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Summer simplicity: Creating home elegance with less

145 Palisades Drive, Signal Mountain, TN











 article, May 22, 2017

By Todd Henon, Broker, TN, GA, AL






Simplifying, minimizing—whatever buzzword you want to use—is trendy at the moment, with capsule wardrobes, tiny houses and digitally archiving part of the movement. The trend is a good one, not just for the pocketbook but for the mind. Studies have shown that we’re at our best in most aspects of life when we aren’t surrounded by unnecessary stuff.

As a Realtor, though, I see plenty of sellers clinging steadfastly to things that would add more value to their home packed away rather than lying out. With 90 percent of the homes I walk into, I tell the owners to put away half their things before we list it. Those who heed the advice tend to see a much faster sale.

Depersonalizing your home typically creates a faster sale for a few reasons. Firstly, your home is a commodity as soon as we put the sign in the yard. It is now an item for sale, with many scrutinizing eyes driving by and looking online. The entire world will be looking at the inside of your home. The market—the buyers—will decide what décor is acceptable. Sellers typically underestimate what buyers are willing to look past! For example, imagine you have a wine-themed kitchen with grapevines along the cabinets, wine-themed placemats, wine-themed curtains, wine-themed rugs and every type of wine glass available in the china cabinet. You’ve spent years tweaking and refining your style, and finally, it’s perfect for you. Now bring in a buyer who doesn’t drink, and your taste may have just killed the potential sale.

Secondly, buyers find it hard to imagine the home when your family photos are sprinkled throughout the house. Let’s face it, buyers look at your photos and jump to conclusions about your situation and why you might be moving, and are totally distracted. Just as you wouldn’t leave out medication for a health condition, don’t leave the opportunity for buyers to know your personal, private affairs.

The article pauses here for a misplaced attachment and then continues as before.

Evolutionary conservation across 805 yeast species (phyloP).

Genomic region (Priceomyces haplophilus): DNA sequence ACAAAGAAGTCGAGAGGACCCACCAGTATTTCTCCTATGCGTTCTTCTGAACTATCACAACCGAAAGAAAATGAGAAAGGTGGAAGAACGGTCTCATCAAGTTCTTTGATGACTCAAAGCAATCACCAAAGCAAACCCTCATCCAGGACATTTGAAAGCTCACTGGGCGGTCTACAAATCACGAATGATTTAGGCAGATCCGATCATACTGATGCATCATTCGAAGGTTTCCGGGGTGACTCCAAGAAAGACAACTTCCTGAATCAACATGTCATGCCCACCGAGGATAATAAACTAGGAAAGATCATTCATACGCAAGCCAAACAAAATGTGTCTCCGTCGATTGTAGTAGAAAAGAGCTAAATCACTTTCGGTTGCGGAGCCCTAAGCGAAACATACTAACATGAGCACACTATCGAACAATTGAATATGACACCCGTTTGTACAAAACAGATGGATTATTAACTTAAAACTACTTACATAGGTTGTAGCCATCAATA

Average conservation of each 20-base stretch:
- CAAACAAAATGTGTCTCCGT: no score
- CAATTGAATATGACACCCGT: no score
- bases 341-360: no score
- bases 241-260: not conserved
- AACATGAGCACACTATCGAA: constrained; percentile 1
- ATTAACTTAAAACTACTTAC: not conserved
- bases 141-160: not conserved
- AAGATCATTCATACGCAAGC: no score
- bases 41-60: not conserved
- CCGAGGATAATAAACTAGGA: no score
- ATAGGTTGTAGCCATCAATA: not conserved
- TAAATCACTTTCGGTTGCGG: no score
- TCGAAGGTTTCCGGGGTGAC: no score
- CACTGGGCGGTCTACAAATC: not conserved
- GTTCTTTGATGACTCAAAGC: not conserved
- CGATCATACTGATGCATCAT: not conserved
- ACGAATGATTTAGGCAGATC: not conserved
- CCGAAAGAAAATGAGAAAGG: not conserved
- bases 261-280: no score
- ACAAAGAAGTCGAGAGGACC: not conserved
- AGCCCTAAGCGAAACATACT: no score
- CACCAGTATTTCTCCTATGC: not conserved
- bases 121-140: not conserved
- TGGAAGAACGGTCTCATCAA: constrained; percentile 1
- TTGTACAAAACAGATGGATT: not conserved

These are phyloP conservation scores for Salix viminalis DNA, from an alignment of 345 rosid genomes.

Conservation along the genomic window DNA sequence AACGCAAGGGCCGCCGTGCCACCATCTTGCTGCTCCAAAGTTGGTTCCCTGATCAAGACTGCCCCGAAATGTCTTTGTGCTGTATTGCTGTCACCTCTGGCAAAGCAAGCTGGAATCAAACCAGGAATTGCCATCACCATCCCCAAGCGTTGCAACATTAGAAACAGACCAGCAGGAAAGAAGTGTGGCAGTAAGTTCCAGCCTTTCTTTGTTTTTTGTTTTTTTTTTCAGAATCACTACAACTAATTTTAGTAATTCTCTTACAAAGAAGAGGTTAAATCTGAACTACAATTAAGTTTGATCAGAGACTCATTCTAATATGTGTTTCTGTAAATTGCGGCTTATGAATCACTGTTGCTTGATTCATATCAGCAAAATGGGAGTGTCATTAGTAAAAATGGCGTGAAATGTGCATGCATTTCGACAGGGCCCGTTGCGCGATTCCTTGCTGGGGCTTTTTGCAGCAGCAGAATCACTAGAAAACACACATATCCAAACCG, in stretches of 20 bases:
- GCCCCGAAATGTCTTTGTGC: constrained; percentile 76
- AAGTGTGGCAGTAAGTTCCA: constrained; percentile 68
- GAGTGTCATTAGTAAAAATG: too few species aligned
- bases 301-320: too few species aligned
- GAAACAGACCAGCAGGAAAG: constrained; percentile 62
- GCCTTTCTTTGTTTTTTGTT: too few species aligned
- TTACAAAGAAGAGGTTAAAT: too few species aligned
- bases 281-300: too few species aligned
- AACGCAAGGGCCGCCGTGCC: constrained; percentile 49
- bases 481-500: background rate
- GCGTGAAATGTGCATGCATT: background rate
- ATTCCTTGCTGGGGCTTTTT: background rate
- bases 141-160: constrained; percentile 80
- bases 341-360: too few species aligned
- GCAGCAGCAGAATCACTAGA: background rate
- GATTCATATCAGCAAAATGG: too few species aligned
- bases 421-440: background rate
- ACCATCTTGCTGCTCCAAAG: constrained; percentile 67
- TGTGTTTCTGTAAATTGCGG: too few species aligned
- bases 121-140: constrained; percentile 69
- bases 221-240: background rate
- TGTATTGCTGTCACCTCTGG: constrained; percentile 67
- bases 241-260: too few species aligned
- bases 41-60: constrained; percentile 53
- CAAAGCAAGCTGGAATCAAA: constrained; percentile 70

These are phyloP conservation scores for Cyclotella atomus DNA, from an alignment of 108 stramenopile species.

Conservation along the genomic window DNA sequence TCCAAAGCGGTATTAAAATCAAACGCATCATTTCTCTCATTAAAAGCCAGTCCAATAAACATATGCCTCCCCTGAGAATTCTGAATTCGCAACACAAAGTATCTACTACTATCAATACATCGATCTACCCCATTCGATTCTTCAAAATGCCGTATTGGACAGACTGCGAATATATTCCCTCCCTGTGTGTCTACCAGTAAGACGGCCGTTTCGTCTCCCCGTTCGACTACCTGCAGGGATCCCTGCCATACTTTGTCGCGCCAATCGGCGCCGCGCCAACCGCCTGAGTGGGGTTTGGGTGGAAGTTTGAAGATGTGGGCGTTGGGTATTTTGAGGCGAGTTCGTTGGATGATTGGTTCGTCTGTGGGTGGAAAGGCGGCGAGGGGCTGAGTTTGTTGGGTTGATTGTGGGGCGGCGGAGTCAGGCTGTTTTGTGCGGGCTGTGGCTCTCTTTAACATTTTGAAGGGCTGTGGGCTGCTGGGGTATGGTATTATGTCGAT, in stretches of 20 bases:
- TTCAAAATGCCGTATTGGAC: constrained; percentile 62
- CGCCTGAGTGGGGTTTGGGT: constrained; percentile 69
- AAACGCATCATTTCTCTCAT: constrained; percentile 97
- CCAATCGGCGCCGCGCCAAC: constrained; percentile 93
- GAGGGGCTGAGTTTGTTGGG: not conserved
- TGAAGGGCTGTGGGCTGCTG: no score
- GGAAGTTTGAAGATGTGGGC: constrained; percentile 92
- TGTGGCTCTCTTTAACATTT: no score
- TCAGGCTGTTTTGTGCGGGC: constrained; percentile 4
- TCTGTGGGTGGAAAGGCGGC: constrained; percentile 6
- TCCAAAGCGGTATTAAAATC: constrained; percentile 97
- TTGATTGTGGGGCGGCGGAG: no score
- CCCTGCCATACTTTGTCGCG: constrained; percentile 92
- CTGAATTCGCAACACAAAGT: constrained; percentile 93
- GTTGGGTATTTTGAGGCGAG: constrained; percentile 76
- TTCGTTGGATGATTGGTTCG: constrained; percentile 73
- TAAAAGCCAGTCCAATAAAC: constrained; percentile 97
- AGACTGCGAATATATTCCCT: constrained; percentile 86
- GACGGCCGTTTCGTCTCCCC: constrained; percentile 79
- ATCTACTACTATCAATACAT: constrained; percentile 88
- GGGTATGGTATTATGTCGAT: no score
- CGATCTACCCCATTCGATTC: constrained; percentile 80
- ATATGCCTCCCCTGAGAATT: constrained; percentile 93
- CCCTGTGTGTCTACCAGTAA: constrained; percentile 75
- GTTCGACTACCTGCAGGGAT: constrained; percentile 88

Think of this from a buyer’s perspective—a family home of 30 years as opposed to a newly constructed model home. Both are cozy and furnished, but one feels like “someone else’s home” and the other is ready to become your home. Additionally, the family home of decades likely has items that haven’t been touched in years, whereas the new home has the potential to be filled with your own items and memories.

Thirdly, show off the features of your home. Don’t cover up the marble countertops with a seldom-used toaster oven. Pull up the rugs to show off the hardwood and tile floors. Clear off the stainless steel refrigerator, pick up, straighten up, and pack up.

But even if you aren’t selling now or anytime soon, jumping on the “less is more” bandwagon will benefit your life in more ways than you probably think. When you are not weighed down by “stuff,” you feel more agile and ready to transition easily into different jobs, stages of life or a greater feeling of calm. It’s also a timesaver: The National Association of Professional Organizers reports we spend one year of our lives looking for lost items. I’d rather spend that year fishing … wouldn’t you?

Simplifying tactics
One way to keep your clutter to a minimum is to make your attic, closets, basement and garage work for you. (Be careful with your garage, though; the U.S. Department of Energy reports that one-quarter of people with two-car garages have so much stuff in there they can’t park a car.) Create storage for things you need but don’t use regularly. Check out home improvement stores and Pinterest for countless space-saving storage options.

Downsize regularly. This means going through the kids’ toy chests and digging through your closet at least once a year, if not once a season. If they don’t play with it and you don’t wear it, donate it or sell it. Simplifying is a lifestyle you must practice regularly, as unnecessary objects have a sneaky way of coming into our homes, despite our best efforts.

A great way to keep a simple home is to have a donation/sale box in the garage or a closet so your family members have easy access to a place for things they no longer want or need. The temptation to shove something under a bed or in a drawer is minimized when everyone in your home knows where to take something they are ready to get rid of. Then, a few times a year, either donate or sell the unwanted items.

Implementing—and sticking to—these strategies will enhance your home, family and mind. And, when and if you do put your home on the market, you’ll be ahead of the curve in having your home market-ready.


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